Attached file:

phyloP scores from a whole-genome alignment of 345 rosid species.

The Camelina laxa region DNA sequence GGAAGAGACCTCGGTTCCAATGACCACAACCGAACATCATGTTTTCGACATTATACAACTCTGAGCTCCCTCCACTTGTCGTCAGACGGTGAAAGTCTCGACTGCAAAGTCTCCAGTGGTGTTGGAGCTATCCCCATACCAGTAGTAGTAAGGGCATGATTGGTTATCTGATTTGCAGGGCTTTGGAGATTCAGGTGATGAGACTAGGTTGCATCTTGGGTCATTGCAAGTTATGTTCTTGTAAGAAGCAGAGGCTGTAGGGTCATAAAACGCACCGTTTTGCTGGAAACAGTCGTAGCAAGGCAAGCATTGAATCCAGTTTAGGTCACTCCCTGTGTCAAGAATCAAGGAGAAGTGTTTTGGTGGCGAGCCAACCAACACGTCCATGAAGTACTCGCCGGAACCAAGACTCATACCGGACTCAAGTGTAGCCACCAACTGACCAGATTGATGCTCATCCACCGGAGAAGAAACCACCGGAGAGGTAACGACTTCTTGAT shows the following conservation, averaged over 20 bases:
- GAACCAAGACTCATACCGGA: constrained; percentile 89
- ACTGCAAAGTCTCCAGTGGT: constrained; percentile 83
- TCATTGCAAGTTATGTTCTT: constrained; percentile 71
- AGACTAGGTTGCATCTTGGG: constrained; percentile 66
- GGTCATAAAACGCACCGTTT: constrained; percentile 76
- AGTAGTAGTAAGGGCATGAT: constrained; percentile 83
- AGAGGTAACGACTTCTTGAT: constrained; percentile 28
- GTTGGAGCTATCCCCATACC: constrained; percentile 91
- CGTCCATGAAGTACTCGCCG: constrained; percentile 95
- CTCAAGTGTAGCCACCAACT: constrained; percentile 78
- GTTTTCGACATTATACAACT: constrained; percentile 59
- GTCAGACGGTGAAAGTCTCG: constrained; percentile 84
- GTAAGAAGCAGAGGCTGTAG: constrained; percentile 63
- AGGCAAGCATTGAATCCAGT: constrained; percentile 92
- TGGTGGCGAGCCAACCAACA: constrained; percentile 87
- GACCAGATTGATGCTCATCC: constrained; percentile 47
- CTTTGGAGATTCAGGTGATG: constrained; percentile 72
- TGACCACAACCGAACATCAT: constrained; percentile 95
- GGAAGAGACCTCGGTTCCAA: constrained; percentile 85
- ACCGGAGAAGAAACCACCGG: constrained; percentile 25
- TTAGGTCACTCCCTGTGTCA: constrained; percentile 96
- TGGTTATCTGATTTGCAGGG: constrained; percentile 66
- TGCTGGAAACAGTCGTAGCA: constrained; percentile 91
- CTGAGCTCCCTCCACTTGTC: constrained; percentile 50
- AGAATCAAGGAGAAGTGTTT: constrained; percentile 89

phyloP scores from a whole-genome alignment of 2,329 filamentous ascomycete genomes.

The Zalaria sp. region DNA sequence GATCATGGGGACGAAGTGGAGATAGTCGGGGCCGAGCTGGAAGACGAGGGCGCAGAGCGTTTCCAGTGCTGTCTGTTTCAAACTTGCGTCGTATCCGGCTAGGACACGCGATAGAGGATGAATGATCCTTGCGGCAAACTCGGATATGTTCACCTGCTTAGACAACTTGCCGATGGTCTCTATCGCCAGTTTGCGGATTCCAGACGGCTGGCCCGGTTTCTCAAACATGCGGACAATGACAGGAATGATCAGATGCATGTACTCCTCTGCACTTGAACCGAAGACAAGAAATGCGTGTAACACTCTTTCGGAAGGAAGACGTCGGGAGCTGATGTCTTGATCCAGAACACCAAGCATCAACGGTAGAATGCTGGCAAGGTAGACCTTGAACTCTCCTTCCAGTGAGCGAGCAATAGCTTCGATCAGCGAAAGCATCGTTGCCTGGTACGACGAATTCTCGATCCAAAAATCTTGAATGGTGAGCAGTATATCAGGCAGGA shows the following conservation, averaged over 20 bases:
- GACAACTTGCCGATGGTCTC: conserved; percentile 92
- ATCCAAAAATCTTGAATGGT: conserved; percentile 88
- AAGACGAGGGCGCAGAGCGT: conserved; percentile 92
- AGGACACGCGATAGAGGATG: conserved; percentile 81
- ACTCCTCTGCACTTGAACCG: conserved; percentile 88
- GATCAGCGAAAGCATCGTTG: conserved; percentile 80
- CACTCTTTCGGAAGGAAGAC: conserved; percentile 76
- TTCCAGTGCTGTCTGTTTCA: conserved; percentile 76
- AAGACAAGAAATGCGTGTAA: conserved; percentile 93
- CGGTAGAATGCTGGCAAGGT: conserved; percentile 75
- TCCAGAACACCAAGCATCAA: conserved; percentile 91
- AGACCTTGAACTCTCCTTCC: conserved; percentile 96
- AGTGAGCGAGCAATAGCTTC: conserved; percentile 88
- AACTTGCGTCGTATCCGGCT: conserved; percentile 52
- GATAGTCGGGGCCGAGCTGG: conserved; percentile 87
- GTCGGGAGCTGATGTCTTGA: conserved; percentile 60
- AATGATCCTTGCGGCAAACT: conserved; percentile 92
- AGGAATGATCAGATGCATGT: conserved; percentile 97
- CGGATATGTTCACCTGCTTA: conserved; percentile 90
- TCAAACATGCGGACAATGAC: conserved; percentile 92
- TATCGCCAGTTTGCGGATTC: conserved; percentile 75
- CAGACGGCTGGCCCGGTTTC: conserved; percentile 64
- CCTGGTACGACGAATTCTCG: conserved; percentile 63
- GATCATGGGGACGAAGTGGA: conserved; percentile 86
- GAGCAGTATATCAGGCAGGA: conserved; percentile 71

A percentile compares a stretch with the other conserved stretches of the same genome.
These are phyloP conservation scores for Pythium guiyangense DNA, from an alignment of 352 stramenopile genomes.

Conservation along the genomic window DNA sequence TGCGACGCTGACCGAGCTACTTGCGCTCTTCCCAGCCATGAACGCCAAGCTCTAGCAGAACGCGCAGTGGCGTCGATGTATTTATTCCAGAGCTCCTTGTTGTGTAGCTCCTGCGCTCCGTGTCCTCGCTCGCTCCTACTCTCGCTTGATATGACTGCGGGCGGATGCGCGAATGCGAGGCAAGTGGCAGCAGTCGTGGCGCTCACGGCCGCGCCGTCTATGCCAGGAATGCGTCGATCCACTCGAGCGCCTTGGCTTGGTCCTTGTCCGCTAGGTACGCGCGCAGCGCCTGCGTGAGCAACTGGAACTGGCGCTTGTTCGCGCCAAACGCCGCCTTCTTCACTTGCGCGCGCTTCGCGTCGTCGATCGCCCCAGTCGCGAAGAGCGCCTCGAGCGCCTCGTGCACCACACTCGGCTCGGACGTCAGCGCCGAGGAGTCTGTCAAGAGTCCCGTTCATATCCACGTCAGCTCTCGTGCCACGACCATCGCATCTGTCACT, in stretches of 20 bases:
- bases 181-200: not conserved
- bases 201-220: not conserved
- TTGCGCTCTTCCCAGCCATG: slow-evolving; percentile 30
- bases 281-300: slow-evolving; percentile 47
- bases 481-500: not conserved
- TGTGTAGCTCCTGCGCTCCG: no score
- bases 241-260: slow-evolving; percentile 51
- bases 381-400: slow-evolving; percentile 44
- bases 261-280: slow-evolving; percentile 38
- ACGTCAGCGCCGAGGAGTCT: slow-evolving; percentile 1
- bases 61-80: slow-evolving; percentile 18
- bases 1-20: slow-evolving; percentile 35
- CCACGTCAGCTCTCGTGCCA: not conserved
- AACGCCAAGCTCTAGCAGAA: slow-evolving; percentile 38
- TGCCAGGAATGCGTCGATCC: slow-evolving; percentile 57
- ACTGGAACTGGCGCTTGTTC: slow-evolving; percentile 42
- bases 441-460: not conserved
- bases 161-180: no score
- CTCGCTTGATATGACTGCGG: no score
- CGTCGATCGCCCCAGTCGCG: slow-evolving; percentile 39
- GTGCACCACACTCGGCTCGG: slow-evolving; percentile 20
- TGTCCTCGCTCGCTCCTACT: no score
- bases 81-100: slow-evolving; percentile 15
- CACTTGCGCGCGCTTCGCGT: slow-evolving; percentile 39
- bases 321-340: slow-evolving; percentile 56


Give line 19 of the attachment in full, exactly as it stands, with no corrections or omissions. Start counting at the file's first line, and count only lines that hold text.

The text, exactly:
- CTTTGGAGATTCAGGTGATG: constrained; percentile 72